Occlusion is a term that describes a technique of erasure. Here, I show how occlusion works specifically in International Development discourses to set the terms of morality, dominance, and legitimacy in relation to their beneficiaries.
Content warning: this article covers topics of colonialism and genocide in Canada. In early June of 2021 news reports emerged about the remains of Indigenous children buried in unmarked graves on the grounds of the Kamloops Indian Residential School. A couple of weeks later, 751 more children’s graves were counted at Marieval Indian Residential School […]
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In the 1980s, when menstruation was generally considered taboo, artist Jay Critchley made art out of discarded plastic tampon applicators washed up and collected on local beaches. With no idea what the items were used for, Critchley could not have known that his curiosity would lead to a decades-long quest to understand and improve issues surrounding menstrual product waste.
When there’s conflict, academics and teachers will often put together a reading list or syllabus to show the breadth and depth of knowledge on a topic that is catching broad public attention. These reading lists are designed to add context, nuance, and history to public discussions (e.g. The Standing Rock Syllabus (2016); The Environmental Data […]
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Modern municipal waste disposal is not limited to removal of garbage, but often involves a strategic churning out of unwanted people, and extreme events such as dump fires reflect the social precariousness of marginalised communities like those of waste-pickers.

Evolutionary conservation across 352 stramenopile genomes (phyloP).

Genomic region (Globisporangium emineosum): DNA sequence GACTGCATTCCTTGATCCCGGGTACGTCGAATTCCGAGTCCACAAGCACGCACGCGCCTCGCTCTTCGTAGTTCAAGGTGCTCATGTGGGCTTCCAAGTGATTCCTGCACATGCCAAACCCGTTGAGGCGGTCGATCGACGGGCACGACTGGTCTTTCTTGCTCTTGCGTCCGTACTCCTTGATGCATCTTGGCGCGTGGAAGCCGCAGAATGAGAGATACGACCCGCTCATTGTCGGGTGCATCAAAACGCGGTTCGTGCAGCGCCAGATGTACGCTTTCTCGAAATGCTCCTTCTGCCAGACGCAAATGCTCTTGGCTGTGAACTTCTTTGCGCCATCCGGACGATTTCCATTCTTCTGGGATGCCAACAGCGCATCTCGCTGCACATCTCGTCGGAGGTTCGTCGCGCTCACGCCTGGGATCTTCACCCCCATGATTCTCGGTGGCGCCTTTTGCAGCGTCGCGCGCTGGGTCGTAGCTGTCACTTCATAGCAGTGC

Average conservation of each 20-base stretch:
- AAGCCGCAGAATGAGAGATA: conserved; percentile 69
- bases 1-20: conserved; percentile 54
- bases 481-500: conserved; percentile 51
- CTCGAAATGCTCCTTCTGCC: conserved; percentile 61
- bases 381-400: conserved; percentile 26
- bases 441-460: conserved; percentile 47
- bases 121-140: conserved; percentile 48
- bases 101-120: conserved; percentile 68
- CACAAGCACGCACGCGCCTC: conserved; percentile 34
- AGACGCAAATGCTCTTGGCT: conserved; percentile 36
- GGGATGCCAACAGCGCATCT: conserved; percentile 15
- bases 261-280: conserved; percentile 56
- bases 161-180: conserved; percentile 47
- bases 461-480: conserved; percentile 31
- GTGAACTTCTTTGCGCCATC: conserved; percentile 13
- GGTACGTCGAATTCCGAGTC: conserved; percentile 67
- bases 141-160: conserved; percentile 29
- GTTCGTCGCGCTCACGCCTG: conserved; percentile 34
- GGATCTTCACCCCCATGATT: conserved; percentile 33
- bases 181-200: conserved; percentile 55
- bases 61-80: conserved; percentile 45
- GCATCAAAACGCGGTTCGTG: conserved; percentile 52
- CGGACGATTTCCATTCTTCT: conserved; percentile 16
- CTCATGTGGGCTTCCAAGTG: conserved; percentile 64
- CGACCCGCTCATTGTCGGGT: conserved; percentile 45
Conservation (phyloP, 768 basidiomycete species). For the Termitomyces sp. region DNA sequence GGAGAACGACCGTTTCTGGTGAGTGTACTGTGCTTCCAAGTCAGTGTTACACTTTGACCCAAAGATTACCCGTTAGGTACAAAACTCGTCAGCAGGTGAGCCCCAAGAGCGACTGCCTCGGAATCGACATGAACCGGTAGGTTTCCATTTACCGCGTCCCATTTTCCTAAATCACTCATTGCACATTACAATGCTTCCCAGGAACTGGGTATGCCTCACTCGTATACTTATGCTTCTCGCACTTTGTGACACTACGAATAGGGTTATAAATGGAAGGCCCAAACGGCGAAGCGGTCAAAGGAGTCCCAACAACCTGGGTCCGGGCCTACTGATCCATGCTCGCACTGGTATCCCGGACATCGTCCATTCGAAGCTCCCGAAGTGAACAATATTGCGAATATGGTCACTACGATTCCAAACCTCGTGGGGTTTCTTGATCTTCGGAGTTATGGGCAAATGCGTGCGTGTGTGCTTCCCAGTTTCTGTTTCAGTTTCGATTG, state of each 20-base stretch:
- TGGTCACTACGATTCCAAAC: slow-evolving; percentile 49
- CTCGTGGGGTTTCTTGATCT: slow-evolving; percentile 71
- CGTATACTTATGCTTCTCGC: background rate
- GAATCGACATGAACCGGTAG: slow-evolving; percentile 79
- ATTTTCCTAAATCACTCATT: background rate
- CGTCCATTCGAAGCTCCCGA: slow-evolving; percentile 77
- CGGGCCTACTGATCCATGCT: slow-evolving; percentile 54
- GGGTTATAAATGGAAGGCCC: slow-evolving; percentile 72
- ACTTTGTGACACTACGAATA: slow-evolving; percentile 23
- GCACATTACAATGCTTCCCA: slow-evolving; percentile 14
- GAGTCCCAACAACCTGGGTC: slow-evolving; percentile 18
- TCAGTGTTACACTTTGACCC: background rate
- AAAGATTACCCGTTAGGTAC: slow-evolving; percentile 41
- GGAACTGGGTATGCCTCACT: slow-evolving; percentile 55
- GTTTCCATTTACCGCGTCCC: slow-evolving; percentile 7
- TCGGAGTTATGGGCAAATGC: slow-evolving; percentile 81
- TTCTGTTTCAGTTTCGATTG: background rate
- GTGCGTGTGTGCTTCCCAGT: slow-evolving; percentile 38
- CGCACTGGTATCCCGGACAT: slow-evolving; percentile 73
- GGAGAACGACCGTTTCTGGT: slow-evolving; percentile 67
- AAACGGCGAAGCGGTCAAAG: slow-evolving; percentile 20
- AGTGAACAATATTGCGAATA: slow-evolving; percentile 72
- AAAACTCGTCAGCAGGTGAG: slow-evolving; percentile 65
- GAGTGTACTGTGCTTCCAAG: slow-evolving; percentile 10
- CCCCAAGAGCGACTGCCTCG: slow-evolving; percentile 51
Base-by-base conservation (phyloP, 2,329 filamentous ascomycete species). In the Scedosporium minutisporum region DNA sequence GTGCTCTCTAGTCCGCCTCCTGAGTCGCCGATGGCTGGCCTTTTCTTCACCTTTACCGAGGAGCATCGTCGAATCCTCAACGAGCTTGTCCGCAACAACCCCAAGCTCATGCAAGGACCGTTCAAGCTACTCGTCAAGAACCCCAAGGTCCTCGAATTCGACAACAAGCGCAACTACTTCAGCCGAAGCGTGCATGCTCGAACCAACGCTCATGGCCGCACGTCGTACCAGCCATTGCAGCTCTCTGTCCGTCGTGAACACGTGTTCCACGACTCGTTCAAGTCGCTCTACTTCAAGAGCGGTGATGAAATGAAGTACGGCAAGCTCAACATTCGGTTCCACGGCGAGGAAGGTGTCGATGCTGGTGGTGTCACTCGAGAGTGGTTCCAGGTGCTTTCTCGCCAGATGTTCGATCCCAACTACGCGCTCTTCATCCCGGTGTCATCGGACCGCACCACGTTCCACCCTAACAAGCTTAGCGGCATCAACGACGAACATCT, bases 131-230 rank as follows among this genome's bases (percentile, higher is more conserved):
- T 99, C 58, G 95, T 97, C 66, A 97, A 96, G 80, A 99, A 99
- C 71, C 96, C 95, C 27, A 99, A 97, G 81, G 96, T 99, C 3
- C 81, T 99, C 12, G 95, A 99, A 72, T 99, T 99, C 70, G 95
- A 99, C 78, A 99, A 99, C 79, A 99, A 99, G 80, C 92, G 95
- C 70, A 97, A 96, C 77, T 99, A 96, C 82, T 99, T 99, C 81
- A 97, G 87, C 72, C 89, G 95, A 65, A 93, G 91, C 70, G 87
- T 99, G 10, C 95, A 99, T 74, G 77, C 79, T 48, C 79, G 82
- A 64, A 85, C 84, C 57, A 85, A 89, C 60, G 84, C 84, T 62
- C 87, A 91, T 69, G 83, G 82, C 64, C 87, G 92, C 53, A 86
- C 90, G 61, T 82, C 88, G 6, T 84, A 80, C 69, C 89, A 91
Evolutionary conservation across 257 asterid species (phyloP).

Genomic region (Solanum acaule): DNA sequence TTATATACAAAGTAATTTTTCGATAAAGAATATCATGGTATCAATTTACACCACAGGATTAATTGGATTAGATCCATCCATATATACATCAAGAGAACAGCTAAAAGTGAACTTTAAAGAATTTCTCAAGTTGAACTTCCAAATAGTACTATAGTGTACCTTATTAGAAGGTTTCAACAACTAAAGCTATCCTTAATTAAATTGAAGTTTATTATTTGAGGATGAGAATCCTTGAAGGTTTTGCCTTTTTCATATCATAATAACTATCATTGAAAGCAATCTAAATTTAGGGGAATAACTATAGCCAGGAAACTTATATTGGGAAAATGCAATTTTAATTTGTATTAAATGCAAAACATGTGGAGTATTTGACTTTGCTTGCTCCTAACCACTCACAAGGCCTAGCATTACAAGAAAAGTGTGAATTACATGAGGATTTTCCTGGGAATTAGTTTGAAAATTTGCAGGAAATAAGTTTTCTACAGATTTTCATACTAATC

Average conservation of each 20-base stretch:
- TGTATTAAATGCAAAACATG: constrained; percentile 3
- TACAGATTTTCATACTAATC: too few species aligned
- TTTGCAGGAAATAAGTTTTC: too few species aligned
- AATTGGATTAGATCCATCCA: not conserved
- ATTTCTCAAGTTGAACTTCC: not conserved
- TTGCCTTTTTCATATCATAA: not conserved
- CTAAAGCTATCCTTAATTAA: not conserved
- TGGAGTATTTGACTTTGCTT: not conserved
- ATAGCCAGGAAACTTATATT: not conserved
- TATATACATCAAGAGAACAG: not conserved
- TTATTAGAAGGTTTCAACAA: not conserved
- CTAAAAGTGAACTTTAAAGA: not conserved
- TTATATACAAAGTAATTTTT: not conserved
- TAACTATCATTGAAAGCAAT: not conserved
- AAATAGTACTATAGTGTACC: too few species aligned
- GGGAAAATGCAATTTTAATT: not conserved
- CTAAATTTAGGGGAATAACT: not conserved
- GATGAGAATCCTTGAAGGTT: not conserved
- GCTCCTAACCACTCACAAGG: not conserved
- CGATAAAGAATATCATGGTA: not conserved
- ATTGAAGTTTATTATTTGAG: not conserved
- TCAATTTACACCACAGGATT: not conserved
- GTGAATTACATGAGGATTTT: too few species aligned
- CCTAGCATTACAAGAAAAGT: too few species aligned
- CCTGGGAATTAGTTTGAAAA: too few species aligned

This short study analyzes the professional and political discussions of post-industrial and post-consumer waste, discards and recycling in state-socialist Hungary and connects these discourses with the changing cultures of waste, discards, and recycling around the globe.
If the disposability of menstrual products is not prioritised as much as their accessibility, India could be dealing with mountains of discarded waste products in less than 50 years.
Firsting in research, then, is not about being first to a place, first to know something, first to discover something. It is a proclamation of power to make property in someone’s home, to put your own name on otherwise shared or common knowledge. It’s a proclamation of the privilege to not see others, cite others, or acknowledge others.
The obsession that media has had with small businesses has hidden the most aggressive public health measures are missing the biggest driver of the pandemic: large industrial workplaces.
Though Nigeria approved a national solid waste management policy earlier this year, it does not provide a plan to include the large informal sector. An inclusive policy is one recognising and involving informal waste workers in solid waste management while also yielding improvements in their lives and waste management performance.